Health care cost inputs. Annual per-person health care costs of adults with TRD, with non-TRD MDD, and without MDD were obtained from the 4 insurance claims studies,14–17 each within a major national payer type, that were used for the population inputs. In these studies, patients without MDD were selected based on the absence of an MDD diagnosis. For consistency across studies, all costs were standardized to 2018 US dollars using the US Medical Care component of the Consumer Price Index (CPI; see Supplementary Table 1 for mean health care costs per payer). Mean costs were obtained in cohorts matched on demographics (those with TRD to those with non-TRD MDD and to those without MDD). Incremental costs of adults with TRD versus those with non-TRD MDD and those without MDD were obtained directly from each study, in which they were estimated using multivariate regression models adjusted for baseline costs and Quan-Charlson Comorbidity Index score.22 Incremental costs of adults with non-TRD MDD relative to those without MDD were imputed as the difference in incremental costs of TRD relative to those without MDD and those with non-TRD MDD, since this information was not directly available in the studies. Annual adjusted incremental costs of adults with TRD versus those without MDD ranged from $3,743 per person (Medicare) to $12,092 per person (VHA; Figure 1). Annual adjusted incremental costs of adults with non-TRD MDD versus those without MDD ranged between $304 (Medicare) and $6,077 (VHA) per person.

Productivity and unemployment cost inputs. Productivity and unemployment cost inputs were obtained from a study18 conducted with data from the 2017 Kantar National Health and Wellness Survey (NHWS). In that survey, MDD was defined as a self-reported clinician diagnosis of depression. TRD was defined as treatment with 2 or more medications (ie, ≥ 2 antidepressants, or ≥ 1 antidepressant and ≥ 1 antipsychotic indicated for adjunctive treatment of depression) for ≥ 3 months.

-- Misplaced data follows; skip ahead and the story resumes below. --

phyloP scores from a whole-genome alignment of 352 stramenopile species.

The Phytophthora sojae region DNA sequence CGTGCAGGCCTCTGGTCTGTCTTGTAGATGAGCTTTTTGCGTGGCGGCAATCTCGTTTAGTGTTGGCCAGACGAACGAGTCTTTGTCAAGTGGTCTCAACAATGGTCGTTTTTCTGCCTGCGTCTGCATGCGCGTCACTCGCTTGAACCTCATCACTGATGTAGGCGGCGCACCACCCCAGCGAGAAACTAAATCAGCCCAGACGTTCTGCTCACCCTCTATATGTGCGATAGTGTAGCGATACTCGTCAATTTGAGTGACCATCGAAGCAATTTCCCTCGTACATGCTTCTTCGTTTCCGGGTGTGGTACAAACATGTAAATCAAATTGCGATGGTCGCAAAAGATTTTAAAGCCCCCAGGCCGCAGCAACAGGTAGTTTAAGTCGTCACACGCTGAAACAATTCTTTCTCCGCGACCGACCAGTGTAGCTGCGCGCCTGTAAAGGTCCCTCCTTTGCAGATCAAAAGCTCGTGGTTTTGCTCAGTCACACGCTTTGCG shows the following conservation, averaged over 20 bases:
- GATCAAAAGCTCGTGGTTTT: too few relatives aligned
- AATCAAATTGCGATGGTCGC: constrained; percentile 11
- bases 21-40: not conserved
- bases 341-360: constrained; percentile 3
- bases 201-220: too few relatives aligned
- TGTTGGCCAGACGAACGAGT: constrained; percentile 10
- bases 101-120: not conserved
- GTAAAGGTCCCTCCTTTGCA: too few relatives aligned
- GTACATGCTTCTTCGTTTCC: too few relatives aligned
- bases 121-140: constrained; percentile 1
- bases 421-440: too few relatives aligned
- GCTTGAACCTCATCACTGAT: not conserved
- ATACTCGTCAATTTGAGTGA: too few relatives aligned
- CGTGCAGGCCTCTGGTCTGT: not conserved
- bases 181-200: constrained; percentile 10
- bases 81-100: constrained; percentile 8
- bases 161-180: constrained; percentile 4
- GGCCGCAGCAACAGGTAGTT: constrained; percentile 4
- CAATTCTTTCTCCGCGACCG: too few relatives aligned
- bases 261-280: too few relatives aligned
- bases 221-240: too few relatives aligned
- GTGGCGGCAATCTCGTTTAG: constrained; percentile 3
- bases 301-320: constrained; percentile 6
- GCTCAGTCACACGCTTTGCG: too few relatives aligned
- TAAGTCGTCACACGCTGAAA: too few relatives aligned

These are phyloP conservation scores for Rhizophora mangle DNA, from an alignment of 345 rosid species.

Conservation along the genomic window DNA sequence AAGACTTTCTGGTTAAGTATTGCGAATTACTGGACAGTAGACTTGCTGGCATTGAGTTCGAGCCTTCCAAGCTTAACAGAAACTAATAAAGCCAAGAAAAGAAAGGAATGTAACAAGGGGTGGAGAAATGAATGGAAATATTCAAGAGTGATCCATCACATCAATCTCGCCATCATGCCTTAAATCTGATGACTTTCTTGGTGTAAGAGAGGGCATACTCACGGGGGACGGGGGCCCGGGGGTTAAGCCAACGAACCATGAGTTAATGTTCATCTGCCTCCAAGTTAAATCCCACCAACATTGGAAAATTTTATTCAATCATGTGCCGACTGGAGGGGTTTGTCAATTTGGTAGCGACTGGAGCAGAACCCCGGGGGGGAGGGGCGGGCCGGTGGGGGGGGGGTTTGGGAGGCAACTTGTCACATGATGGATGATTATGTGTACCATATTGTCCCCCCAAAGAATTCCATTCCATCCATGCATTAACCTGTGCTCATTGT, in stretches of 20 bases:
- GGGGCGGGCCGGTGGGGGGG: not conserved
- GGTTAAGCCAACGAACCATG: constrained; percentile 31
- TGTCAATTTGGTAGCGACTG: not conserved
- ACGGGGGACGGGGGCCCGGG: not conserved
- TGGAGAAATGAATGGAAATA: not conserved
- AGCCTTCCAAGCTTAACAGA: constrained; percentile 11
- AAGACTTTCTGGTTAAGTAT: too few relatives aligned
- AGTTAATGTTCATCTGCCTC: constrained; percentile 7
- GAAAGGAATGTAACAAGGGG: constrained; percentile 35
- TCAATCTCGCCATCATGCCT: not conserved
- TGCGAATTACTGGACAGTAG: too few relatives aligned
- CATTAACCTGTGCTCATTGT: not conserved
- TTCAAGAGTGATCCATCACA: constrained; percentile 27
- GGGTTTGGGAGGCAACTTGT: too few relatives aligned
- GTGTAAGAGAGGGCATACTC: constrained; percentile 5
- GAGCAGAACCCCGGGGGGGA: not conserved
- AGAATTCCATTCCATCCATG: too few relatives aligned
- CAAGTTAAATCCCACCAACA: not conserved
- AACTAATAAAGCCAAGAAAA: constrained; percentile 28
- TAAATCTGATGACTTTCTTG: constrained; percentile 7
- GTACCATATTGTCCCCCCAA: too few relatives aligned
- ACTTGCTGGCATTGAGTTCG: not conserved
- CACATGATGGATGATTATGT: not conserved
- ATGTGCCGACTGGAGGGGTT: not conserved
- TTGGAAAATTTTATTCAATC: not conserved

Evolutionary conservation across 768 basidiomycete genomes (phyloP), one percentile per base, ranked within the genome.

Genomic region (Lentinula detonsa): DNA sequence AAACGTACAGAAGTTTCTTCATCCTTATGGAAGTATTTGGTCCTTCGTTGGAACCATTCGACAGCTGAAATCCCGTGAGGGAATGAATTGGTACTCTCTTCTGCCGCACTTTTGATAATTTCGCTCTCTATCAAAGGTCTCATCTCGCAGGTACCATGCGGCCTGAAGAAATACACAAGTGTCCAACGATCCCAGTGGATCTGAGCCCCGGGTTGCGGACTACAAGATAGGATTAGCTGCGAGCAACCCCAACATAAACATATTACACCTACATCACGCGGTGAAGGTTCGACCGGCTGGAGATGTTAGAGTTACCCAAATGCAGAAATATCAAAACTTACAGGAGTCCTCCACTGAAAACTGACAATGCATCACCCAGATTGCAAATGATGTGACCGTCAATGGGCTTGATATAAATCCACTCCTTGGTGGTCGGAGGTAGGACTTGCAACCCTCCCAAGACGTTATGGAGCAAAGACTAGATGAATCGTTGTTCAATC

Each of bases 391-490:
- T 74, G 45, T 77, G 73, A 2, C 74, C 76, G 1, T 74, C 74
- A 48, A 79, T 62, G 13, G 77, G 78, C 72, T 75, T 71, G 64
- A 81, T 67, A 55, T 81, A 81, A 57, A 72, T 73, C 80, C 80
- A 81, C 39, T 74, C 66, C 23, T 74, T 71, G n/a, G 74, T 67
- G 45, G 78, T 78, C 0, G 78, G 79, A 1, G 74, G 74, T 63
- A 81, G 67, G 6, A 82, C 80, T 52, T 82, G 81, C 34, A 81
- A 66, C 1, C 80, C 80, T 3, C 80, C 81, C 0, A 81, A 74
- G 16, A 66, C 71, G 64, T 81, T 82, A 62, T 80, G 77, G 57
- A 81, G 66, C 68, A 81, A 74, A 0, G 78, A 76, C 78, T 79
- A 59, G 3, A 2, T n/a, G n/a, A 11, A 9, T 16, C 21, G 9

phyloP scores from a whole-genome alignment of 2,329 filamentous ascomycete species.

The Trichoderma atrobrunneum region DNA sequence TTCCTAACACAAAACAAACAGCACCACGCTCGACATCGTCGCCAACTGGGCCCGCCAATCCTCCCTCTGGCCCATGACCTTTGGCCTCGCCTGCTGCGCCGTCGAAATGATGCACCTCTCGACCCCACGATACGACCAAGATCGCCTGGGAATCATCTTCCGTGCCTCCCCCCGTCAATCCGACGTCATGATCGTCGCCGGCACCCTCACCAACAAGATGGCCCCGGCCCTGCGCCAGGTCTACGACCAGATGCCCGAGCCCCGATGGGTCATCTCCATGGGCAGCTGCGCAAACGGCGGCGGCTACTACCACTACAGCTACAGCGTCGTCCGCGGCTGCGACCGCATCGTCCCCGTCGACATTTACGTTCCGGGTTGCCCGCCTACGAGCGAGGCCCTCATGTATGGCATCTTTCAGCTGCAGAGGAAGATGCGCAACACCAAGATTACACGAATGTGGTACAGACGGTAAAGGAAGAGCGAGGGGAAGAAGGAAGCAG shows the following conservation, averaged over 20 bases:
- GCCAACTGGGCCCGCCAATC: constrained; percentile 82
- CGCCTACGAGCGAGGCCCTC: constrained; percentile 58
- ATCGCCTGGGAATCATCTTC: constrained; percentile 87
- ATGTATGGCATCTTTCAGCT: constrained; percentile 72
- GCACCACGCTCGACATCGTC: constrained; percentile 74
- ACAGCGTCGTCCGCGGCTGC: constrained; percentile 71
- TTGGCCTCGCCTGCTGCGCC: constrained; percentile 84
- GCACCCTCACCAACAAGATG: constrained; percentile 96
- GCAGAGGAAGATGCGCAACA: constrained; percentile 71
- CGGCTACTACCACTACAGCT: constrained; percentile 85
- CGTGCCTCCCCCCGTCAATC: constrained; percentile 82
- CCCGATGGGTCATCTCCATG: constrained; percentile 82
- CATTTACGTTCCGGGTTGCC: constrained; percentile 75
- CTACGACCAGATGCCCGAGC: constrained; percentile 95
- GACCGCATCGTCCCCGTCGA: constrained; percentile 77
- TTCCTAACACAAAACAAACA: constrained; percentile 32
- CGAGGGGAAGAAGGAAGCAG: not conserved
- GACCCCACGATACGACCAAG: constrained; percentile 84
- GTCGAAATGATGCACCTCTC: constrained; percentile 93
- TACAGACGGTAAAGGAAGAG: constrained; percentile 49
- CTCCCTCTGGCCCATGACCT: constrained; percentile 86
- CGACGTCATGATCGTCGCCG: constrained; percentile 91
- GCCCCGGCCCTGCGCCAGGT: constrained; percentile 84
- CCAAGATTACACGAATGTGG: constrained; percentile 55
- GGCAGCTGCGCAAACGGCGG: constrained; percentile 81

Productivity cost inputs included absenteeism and presenteeism costs among employees with TRD, those with non-TRD MDD, and those without MDD; all costs were standardized to 2018 US dollars using the CPI for All Urban Consumers (CPI-U), US city mean, all items (see Supplementary Table 2 for mean adjusted costs of absenteeism and presenteeism by payer type). Annual adjusted incremental absenteeism and presenteeism costs among employees with TRD and non-TRD MDD versus those without MDD were calculated as the difference in mean adjusted costs between respective cohorts. These costs ranged from $6,381 (commercial) to $7,827 (VHA) per person when comparing adults with TRD versus those without MDD, and from $5,467 (commercial) to $6,704 per person (VHA) when comparing adults with non-TRD MDD versus those without MDD (Figure 2).

Unemployment costs were based on the self-reported employment status from the NHWS data (see Supplementary Table 3 for mean adjusted unemployment rates by payer type). Mean adjusted incremental unemployment rates among respondents with TRD and non-TRD MDD versus those without MDD were calculated as the difference in mean adjusted unemployment rates between respective cohorts and ranged from 5.2 (Medicare) to 9.3 percentage points (Medicaid) for the comparison of adults with TRD versus adults without MDD and from 2.9 (Medicare) to 4.7 percentage points (Medicaid) for the comparison of adults with non-TRD MDD versus adults without MDD (see Supplementary Table 3).

Analyses